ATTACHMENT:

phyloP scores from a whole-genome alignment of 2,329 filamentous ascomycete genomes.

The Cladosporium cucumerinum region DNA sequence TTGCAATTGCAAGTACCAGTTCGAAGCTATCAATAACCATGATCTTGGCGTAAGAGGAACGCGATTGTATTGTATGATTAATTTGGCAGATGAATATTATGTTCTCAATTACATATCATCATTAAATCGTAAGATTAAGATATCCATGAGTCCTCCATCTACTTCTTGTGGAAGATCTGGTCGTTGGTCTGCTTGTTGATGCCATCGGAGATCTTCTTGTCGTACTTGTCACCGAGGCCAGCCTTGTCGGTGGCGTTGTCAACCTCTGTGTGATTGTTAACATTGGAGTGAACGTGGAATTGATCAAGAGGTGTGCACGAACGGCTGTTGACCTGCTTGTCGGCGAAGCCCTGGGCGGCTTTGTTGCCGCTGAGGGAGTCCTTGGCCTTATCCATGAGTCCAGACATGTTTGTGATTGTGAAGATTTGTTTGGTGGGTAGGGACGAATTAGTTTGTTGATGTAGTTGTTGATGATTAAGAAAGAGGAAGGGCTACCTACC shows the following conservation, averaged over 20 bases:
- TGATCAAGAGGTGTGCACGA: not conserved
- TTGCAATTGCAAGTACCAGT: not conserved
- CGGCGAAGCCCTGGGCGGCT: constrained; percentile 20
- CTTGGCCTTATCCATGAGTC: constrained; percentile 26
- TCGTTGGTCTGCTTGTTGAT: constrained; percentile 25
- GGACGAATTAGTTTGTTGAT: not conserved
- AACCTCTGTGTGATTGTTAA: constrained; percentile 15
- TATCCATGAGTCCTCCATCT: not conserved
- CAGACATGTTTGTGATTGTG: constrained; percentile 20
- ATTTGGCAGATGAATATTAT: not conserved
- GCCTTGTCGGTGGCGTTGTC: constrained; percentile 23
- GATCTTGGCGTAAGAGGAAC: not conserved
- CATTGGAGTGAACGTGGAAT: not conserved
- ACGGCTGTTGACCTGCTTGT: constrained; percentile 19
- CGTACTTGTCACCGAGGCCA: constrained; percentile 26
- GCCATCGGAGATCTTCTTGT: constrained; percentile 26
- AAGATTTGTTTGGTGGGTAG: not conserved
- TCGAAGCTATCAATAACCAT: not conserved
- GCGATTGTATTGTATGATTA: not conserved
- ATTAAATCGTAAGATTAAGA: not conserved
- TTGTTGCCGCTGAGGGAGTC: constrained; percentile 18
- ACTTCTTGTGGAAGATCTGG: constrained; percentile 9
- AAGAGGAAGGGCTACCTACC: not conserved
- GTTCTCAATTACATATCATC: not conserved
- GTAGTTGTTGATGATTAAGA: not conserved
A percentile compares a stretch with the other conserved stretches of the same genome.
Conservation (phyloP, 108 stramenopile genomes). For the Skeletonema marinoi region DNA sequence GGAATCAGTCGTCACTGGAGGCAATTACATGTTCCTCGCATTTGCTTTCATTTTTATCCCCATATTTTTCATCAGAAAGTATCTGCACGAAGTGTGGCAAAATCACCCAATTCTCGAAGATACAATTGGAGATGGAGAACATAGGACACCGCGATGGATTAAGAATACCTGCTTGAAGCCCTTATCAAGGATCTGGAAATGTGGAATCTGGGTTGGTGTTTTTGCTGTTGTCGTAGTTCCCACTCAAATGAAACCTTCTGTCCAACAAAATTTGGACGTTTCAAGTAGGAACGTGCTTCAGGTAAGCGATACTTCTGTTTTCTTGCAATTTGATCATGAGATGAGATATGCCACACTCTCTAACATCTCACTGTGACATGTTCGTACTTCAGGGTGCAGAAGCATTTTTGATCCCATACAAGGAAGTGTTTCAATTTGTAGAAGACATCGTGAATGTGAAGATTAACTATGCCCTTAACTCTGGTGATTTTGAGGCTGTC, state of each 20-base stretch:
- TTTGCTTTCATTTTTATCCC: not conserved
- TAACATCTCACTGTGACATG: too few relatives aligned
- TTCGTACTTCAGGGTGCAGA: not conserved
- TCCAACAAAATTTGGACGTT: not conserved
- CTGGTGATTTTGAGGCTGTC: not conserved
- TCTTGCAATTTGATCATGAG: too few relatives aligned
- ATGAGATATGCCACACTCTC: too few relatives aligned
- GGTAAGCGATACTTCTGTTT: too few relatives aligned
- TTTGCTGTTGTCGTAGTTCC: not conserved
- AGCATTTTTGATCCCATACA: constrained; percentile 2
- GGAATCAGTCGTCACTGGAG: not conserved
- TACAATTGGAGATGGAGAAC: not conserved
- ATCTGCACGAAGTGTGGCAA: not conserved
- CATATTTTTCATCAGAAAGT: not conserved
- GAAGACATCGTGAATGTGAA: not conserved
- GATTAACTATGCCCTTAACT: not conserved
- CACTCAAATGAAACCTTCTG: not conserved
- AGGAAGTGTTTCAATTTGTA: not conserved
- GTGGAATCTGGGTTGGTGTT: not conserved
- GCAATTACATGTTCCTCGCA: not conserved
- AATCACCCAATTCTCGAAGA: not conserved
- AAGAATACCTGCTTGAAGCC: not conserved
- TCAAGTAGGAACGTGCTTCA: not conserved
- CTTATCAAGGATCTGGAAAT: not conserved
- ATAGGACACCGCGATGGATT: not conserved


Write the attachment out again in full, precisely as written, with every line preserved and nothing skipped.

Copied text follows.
phyloP scores from a whole-genome alignment of 2,329 filamentous ascomycete genomes.

The Cladosporium cucumerinum region DNA sequence TTGCAATTGCAAGTACCAGTTCGAAGCTATCAATAACCATGATCTTGGCGTAAGAGGAACGCGATTGTATTGTATGATTAATTTGGCAGATGAATATTATGTTCTCAATTACATATCATCATTAAATCGTAAGATTAAGATATCCATGAGTCCTCCATCTACTTCTTGTGGAAGATCTGGTCGTTGGTCTGCTTGTTGATGCCATCGGAGATCTTCTTGTCGTACTTGTCACCGAGGCCAGCCTTGTCGGTGGCGTTGTCAACCTCTGTGTGATTGTTAACATTGGAGTGAACGTGGAATTGATCAAGAGGTGTGCACGAACGGCTGTTGACCTGCTTGTCGGCGAAGCCCTGGGCGGCTTTGTTGCCGCTGAGGGAGTCCTTGGCCTTATCCATGAGTCCAGACATGTTTGTGATTGTGAAGATTTGTTTGGTGGGTAGGGACGAATTAGTTTGTTGATGTAGTTGTTGATGATTAAGAAAGAGGAAGGGCTACCTACC shows the following conservation, averaged over 20 bases:
- TGATCAAGAGGTGTGCACGA: not conserved
- TTGCAATTGCAAGTACCAGT: not conserved
- CGGCGAAGCCCTGGGCGGCT: constrained; percentile 20
- CTTGGCCTTATCCATGAGTC: constrained; percentile 26
- TCGTTGGTCTGCTTGTTGAT: constrained; percentile 25
- GGACGAATTAGTTTGTTGAT: not conserved
- AACCTCTGTGTGATTGTTAA: constrained; percentile 15
- TATCCATGAGTCCTCCATCT: not conserved
- CAGACATGTTTGTGATTGTG: constrained; percentile 20
- ATTTGGCAGATGAATATTAT: not conserved
- GCCTTGTCGGTGGCGTTGTC: constrained; percentile 23
- GATCTTGGCGTAAGAGGAAC: not conserved
- CATTGGAGTGAACGTGGAAT: not conserved
- ACGGCTGTTGACCTGCTTGT: constrained; percentile 19
- CGTACTTGTCACCGAGGCCA: constrained; percentile 26
- GCCATCGGAGATCTTCTTGT: constrained; percentile 26
- AAGATTTGTTTGGTGGGTAG: not conserved
- TCGAAGCTATCAATAACCAT: not conserved
- GCGATTGTATTGTATGATTA: not conserved
- ATTAAATCGTAAGATTAAGA: not conserved
- TTGTTGCCGCTGAGGGAGTC: constrained; percentile 18
- ACTTCTTGTGGAAGATCTGG: constrained; percentile 9
- AAGAGGAAGGGCTACCTACC: not conserved
- GTTCTCAATTACATATCATC: not conserved
- GTAGTTGTTGATGATTAAGA: not conserved
A percentile compares a stretch with the other conserved stretches of the same genome.
Conservation (phyloP, 108 stramenopile genomes). For the Skeletonema marinoi region DNA sequence GGAATCAGTCGTCACTGGAGGCAATTACATGTTCCTCGCATTTGCTTTCATTTTTATCCCCATATTTTTCATCAGAAAGTATCTGCACGAAGTGTGGCAAAATCACCCAATTCTCGAAGATACAATTGGAGATGGAGAACATAGGACACCGCGATGGATTAAGAATACCTGCTTGAAGCCCTTATCAAGGATCTGGAAATGTGGAATCTGGGTTGGTGTTTTTGCTGTTGTCGTAGTTCCCACTCAAATGAAACCTTCTGTCCAACAAAATTTGGACGTTTCAAGTAGGAACGTGCTTCAGGTAAGCGATACTTCTGTTTTCTTGCAATTTGATCATGAGATGAGATATGCCACACTCTCTAACATCTCACTGTGACATGTTCGTACTTCAGGGTGCAGAAGCATTTTTGATCCCATACAAGGAAGTGTTTCAATTTGTAGAAGACATCGTGAATGTGAAGATTAACTATGCCCTTAACTCTGGTGATTTTGAGGCTGTC, state of each 20-base stretch:
- TTTGCTTTCATTTTTATCCC: not conserved
- TAACATCTCACTGTGACATG: too few relatives aligned
- TTCGTACTTCAGGGTGCAGA: not conserved
- TCCAACAAAATTTGGACGTT: not conserved
- CTGGTGATTTTGAGGCTGTC: not conserved
- TCTTGCAATTTGATCATGAG: too few relatives aligned
- ATGAGATATGCCACACTCTC: too few relatives aligned
- GGTAAGCGATACTTCTGTTT: too few relatives aligned
- TTTGCTGTTGTCGTAGTTCC: not conserved
- AGCATTTTTGATCCCATACA: constrained; percentile 2
- GGAATCAGTCGTCACTGGAG: not conserved
- TACAATTGGAGATGGAGAAC: not conserved
- ATCTGCACGAAGTGTGGCAA: not conserved
- CATATTTTTCATCAGAAAGT: not conserved
- GAAGACATCGTGAATGTGAA: not conserved
- GATTAACTATGCCCTTAACT: not conserved
- CACTCAAATGAAACCTTCTG: not conserved
- AGGAAGTGTTTCAATTTGTA: not conserved
- GTGGAATCTGGGTTGGTGTT: not conserved
- GCAATTACATGTTCCTCGCA: not conserved
- AATCACCCAATTCTCGAAGA: not conserved
- AAGAATACCTGCTTGAAGCC: not conserved
- TCAAGTAGGAACGTGCTTCA: not conserved
- CTTATCAAGGATCTGGAAAT: not conserved
- ATAGGACACCGCGATGGATT: not conserved